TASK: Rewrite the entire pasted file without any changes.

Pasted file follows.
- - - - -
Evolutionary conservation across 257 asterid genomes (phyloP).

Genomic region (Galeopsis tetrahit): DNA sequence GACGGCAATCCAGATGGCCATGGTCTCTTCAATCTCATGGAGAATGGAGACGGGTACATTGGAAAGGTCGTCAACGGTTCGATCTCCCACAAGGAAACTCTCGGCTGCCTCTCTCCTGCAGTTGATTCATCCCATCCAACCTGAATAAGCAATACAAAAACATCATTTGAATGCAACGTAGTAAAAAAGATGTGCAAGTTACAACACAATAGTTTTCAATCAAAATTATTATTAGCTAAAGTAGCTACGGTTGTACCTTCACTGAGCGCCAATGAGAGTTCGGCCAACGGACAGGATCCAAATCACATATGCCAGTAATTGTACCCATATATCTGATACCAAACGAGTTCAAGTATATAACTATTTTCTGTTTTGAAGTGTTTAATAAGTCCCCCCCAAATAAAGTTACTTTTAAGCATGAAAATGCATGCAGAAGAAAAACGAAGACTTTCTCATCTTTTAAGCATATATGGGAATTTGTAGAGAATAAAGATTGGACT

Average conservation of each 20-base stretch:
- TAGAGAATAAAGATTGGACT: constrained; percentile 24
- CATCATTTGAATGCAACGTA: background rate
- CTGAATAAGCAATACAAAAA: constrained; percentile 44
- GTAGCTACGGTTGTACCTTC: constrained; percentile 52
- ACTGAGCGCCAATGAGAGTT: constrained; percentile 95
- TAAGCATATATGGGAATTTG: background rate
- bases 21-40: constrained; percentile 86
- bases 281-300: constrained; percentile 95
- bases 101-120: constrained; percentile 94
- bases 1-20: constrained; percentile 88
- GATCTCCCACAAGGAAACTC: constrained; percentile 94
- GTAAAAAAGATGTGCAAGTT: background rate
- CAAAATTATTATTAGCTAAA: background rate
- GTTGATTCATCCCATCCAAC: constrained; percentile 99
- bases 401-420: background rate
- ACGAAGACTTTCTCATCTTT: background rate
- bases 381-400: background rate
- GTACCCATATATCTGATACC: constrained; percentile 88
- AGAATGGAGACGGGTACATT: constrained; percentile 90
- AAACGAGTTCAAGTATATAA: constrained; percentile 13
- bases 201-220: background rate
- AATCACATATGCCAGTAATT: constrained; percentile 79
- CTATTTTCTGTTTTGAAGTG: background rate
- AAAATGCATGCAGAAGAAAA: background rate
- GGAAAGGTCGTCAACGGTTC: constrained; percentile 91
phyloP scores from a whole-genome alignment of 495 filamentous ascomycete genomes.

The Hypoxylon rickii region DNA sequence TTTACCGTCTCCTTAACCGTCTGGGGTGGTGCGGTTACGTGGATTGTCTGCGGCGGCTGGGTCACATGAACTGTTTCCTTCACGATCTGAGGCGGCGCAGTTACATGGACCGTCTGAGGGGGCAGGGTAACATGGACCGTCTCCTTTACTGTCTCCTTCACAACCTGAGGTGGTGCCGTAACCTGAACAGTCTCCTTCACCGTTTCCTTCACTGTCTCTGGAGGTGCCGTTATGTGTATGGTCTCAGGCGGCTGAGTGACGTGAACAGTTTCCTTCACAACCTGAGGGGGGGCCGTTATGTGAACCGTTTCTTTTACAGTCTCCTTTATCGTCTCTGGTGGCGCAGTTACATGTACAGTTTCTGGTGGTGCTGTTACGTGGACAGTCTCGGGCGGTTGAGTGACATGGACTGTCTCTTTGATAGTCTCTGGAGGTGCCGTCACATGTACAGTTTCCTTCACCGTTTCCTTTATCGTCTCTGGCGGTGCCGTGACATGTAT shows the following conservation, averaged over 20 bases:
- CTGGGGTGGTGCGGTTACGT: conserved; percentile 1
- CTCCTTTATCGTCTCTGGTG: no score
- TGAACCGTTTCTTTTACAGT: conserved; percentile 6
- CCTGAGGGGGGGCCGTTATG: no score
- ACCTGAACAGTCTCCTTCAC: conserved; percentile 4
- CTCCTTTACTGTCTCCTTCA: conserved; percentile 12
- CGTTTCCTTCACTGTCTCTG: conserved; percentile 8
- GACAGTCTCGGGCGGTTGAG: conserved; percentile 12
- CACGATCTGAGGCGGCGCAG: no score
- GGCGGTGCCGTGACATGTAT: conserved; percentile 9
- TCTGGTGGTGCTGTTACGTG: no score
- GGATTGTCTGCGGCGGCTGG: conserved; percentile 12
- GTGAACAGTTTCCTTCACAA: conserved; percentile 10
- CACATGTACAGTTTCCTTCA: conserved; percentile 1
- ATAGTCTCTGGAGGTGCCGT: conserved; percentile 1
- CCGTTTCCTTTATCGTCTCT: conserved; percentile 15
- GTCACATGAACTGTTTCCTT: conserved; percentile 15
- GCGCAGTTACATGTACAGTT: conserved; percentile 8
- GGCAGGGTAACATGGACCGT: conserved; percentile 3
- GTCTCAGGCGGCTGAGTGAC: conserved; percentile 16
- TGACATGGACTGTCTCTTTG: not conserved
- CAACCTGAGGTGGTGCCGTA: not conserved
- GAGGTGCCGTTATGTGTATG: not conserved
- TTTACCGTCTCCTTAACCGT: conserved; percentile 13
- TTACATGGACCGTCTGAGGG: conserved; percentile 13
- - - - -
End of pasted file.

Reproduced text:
Evolutionary conservation across 257 asterid genomes (phyloP).

Genomic region (Galeopsis tetrahit): DNA sequence GACGGCAATCCAGATGGCCATGGTCTCTTCAATCTCATGGAGAATGGAGACGGGTACATTGGAAAGGTCGTCAACGGTTCGATCTCCCACAAGGAAACTCTCGGCTGCCTCTCTCCTGCAGTTGATTCATCCCATCCAACCTGAATAAGCAATACAAAAACATCATTTGAATGCAACGTAGTAAAAAAGATGTGCAAGTTACAACACAATAGTTTTCAATCAAAATTATTATTAGCTAAAGTAGCTACGGTTGTACCTTCACTGAGCGCCAATGAGAGTTCGGCCAACGGACAGGATCCAAATCACATATGCCAGTAATTGTACCCATATATCTGATACCAAACGAGTTCAAGTATATAACTATTTTCTGTTTTGAAGTGTTTAATAAGTCCCCCCCAAATAAAGTTACTTTTAAGCATGAAAATGCATGCAGAAGAAAAACGAAGACTTTCTCATCTTTTAAGCATATATGGGAATTTGTAGAGAATAAAGATTGGACT

Average conservation of each 20-base stretch:
- TAGAGAATAAAGATTGGACT: constrained; percentile 24
- CATCATTTGAATGCAACGTA: background rate
- CTGAATAAGCAATACAAAAA: constrained; percentile 44
- GTAGCTACGGTTGTACCTTC: constrained; percentile 52
- ACTGAGCGCCAATGAGAGTT: constrained; percentile 95
- TAAGCATATATGGGAATTTG: background rate
- bases 21-40: constrained; percentile 86
- bases 281-300: constrained; percentile 95
- bases 101-120: constrained; percentile 94
- bases 1-20: constrained; percentile 88
- GATCTCCCACAAGGAAACTC: constrained; percentile 94
- GTAAAAAAGATGTGCAAGTT: background rate
- CAAAATTATTATTAGCTAAA: background rate
- GTTGATTCATCCCATCCAAC: constrained; percentile 99
- bases 401-420: background rate
- ACGAAGACTTTCTCATCTTT: background rate
- bases 381-400: background rate
- GTACCCATATATCTGATACC: constrained; percentile 88
- AGAATGGAGACGGGTACATT: constrained; percentile 90
- AAACGAGTTCAAGTATATAA: constrained; percentile 13
- bases 201-220: background rate
- AATCACATATGCCAGTAATT: constrained; percentile 79
- CTATTTTCTGTTTTGAAGTG: background rate
- AAAATGCATGCAGAAGAAAA: background rate
- GGAAAGGTCGTCAACGGTTC: constrained; percentile 91
phyloP scores from a whole-genome alignment of 495 filamentous ascomycete genomes.

The Hypoxylon rickii region DNA sequence TTTACCGTCTCCTTAACCGTCTGGGGTGGTGCGGTTACGTGGATTGTCTGCGGCGGCTGGGTCACATGAACTGTTTCCTTCACGATCTGAGGCGGCGCAGTTACATGGACCGTCTGAGGGGGCAGGGTAACATGGACCGTCTCCTTTACTGTCTCCTTCACAACCTGAGGTGGTGCCGTAACCTGAACAGTCTCCTTCACCGTTTCCTTCACTGTCTCTGGAGGTGCCGTTATGTGTATGGTCTCAGGCGGCTGAGTGACGTGAACAGTTTCCTTCACAACCTGAGGGGGGGCCGTTATGTGAACCGTTTCTTTTACAGTCTCCTTTATCGTCTCTGGTGGCGCAGTTACATGTACAGTTTCTGGTGGTGCTGTTACGTGGACAGTCTCGGGCGGTTGAGTGACATGGACTGTCTCTTTGATAGTCTCTGGAGGTGCCGTCACATGTACAGTTTCCTTCACCGTTTCCTTTATCGTCTCTGGCGGTGCCGTGACATGTAT shows the following conservation, averaged over 20 bases:
- CTGGGGTGGTGCGGTTACGT: conserved; percentile 1
- CTCCTTTATCGTCTCTGGTG: no score
- TGAACCGTTTCTTTTACAGT: conserved; percentile 6
- CCTGAGGGGGGGCCGTTATG: no score
- ACCTGAACAGTCTCCTTCAC: conserved; percentile 4
- CTCCTTTACTGTCTCCTTCA: conserved; percentile 12
- CGTTTCCTTCACTGTCTCTG: conserved; percentile 8
- GACAGTCTCGGGCGGTTGAG: conserved; percentile 12
- CACGATCTGAGGCGGCGCAG: no score
- GGCGGTGCCGTGACATGTAT: conserved; percentile 9
- TCTGGTGGTGCTGTTACGTG: no score
- GGATTGTCTGCGGCGGCTGG: conserved; percentile 12
- GTGAACAGTTTCCTTCACAA: conserved; percentile 10
- CACATGTACAGTTTCCTTCA: conserved; percentile 1
- ATAGTCTCTGGAGGTGCCGT: conserved; percentile 1
- CCGTTTCCTTTATCGTCTCT: conserved; percentile 15
- GTCACATGAACTGTTTCCTT: conserved; percentile 15
- GCGCAGTTACATGTACAGTT: conserved; percentile 8
- GGCAGGGTAACATGGACCGT: conserved; percentile 3
- GTCTCAGGCGGCTGAGTGAC: conserved; percentile 16
- TGACATGGACTGTCTCTTTG: not conserved
- CAACCTGAGGTGGTGCCGTA: not conserved
- GAGGTGCCGTTATGTGTATG: not conserved
- TTTACCGTCTCCTTAACCGT: conserved; percentile 13
- TTACATGGACCGTCTGAGGG: conserved; percentile 13